This is the first generation to go through adolescence online. Photo: Getty
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The two women teaching boys about sexting, porn and laddism

“You sit teenage boys in a room with two sassy New Yorkers and you talk about hardcore pornography, sexting and age of consent and what you can get away with – and they pay attention.”

The day Deana Puccio handed back her assistant district attorney shield was one of her worst ever. “I was so sad. I felt like part of my identity had gone,” she told me. She had always wanted to be a prosecutor. “Apparently I came out of my mother’s womb on a soapbox,” she said. And she chose to specialise in sex crimes because that would allow her to protect the streets where she grew up, in Brooklyn, New York.

Puccio gave up her job in 2001 to move to London with her husband and two young girls. It was intended to be a temporary relocation but they have stayed and Puccio has found a new sense of purpose. She now runs the Raising Awareness and Prevention (Rap) Project, which she founded with Allison Havey, a journalist and fellow New Yorker expat. The pair, both of whom have teenage children, became so concerned by the lack of information about rape available for young people that they began organising workshops at schools on sex and love in the digital age. They cover questions of consent, safety, sexting, porn and what they refer to as “laddism”.

I met them at a restaurant near King’s Cross, London. Puccio, petite and blonde, was sipping a Diet Coke when I arrived. Havey, taller, with bouncy brown curls, arrived a few minutes later, just behind her very excited puppy. If the stiff, uniformed waiters had a problem with the dog, they quickly realised that resistance was futile.

The Rap Project started in 2013 with talks for secondary-school girls. Quickly, its remit expanded. “From the very beginning, they said you really need to talk to guys about porn,” Havey explained. They are concerned that access to violent online pornography is shifting sexual norms. So they spoke to boys. “You sit teenage boys in a room with two sassy New Yorkers and you talk about hardcore pornography, sexting and age of consent and what you can get away with – and they pay attention,” Havey said, with a loud, husky laugh. “They shuffle in with a swagger – they don’t really need this talk. And you can hear the rape jokes: ‘Why’s it called Rap? They lost an E? Ha, ha.’ Little jokes. Within five minutes, they are mesmerised.”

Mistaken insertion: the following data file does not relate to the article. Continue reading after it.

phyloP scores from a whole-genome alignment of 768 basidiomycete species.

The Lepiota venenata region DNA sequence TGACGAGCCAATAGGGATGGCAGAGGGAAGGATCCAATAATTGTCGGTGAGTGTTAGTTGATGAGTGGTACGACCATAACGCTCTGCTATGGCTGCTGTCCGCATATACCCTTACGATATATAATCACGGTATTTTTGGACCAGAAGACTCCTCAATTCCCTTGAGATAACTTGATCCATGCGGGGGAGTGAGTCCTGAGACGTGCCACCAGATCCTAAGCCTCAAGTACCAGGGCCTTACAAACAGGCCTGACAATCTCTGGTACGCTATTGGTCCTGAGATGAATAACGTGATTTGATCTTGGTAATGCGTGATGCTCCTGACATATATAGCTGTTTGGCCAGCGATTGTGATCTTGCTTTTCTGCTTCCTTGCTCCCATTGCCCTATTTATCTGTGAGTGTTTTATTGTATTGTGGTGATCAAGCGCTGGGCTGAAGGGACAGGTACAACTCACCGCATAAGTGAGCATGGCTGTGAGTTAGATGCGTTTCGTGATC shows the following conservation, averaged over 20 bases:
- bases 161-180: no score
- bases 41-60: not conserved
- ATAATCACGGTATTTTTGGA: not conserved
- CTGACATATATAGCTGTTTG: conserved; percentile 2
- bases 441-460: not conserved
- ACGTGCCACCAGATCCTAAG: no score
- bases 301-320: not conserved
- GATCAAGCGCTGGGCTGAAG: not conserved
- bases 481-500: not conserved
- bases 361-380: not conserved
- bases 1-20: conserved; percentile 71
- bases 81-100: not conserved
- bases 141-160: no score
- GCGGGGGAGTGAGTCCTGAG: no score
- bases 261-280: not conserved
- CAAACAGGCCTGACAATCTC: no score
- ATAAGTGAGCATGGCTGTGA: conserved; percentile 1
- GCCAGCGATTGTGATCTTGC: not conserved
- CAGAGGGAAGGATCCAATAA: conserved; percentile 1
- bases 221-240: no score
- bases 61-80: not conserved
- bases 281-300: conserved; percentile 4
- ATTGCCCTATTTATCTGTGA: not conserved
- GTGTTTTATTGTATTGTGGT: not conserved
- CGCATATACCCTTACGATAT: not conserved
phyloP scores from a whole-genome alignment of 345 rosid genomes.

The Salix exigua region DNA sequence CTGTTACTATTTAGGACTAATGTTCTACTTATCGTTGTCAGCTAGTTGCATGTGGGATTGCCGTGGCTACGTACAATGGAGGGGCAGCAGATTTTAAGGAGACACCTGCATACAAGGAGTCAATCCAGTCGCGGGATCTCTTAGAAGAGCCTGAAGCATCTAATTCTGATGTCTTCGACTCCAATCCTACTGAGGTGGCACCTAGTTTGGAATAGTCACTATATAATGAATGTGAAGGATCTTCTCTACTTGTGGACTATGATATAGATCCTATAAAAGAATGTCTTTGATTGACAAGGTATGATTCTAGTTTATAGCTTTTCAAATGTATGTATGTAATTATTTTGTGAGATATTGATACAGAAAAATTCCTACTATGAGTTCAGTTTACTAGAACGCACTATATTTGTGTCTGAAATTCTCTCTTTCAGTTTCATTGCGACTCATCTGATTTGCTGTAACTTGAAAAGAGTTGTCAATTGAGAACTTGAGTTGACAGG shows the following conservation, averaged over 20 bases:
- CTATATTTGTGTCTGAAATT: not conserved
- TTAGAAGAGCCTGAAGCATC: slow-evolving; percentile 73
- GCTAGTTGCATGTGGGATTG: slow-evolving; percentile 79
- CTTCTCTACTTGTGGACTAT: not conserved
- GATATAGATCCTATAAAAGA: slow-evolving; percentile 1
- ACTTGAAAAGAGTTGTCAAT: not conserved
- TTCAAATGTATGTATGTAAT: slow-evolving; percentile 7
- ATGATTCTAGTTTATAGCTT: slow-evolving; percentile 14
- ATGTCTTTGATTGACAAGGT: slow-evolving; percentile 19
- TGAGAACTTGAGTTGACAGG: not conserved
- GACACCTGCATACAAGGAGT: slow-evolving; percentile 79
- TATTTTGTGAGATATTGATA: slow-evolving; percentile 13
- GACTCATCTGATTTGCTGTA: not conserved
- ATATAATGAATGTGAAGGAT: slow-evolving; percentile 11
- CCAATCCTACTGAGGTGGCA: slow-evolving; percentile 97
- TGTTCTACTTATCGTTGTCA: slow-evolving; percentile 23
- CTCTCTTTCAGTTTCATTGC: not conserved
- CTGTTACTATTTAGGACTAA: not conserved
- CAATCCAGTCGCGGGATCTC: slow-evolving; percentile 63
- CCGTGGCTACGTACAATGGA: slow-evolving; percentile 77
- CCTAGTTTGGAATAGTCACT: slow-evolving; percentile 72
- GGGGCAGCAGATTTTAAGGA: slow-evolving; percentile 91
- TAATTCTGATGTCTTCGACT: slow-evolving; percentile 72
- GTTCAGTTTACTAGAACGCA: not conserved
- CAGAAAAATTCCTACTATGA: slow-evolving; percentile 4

Sometimes, Puccio needs to get “harsh on the boys”. She leaned forward, made eye contact and jabbed a finger towards me: “Do you realise something you do could get you landed in jail? . . . Have you ever been inside a jail cell? And, of course, everyone’s, like, ‘no’. And I’m, like, ‘Well, I have. Trust me, you don’t want to be there. Even one night could change your life,” she said. Many boys seem more concerned with the prospect of getting into trouble than the thought their behaviour is wrong. Still, Havey and Puccio reason that preventing even one young man from becoming a misogynist is a success.

The pair speak teen “lingo”, which helps, and they can draw on a depressing number of newspaper stories, from sexist emails about “free pussy”, sent by an Oxford rugby club, to allegations of gang rape at University of Virginia frat parties. These stories also fuel demand for the Rap Project: in early December, they will visit their 50th school.

This is the first generation to go through adolescence online. Havey and Puccio believe this poses unique problems. Yet when we discussed celebrity child abuse cases, it was evident they are also motivated by recent history. “So many women and men have been sexually abused and we didn’t talk about it because of shame, because of embarrassment,” Puccio said. “It was a different time but maybe if we had come forward earlier, it would have saved a lot of people from becoming victims.” 

For more information, go to: therapproject.co.uk

Sophie McBain is a freelance writer based in Cairo. She was previously an assistant editor at the New Statesman.

This article first appeared in the 04 December 2014 issue of the New Statesman, Deep trouble

Photo: Getty
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Cabinet audit: what does the appointment of Liam Fox as International Trade Secretary mean for policy?

The political and policy-based implications of the new Secretary of State for International Trade.

Only Nixon, it is said, could have gone to China. Only a politician with the impeccable Commie-bashing credentials of the 37th President had the political capital necessary to strike a deal with the People’s Republic of China.

Theresa May’s great hope is that only Liam Fox, the newly-installed Secretary of State for International Trade, has the Euro-bashing credentials to break the news to the Brexiteers that a deal between a post-Leave United Kingdom and China might be somewhat harder to negotiate than Vote Leave suggested.

The biggest item on the agenda: striking a deal that allows Britain to stay in the single market. Elsewhere, Fox should use his political capital with the Conservative right to wait longer to sign deals than a Remainer would have to, to avoid the United Kingdom being caught in a series of bad deals. 

Stephen Bush is special correspondent at the New Statesman. He usually writes about politics.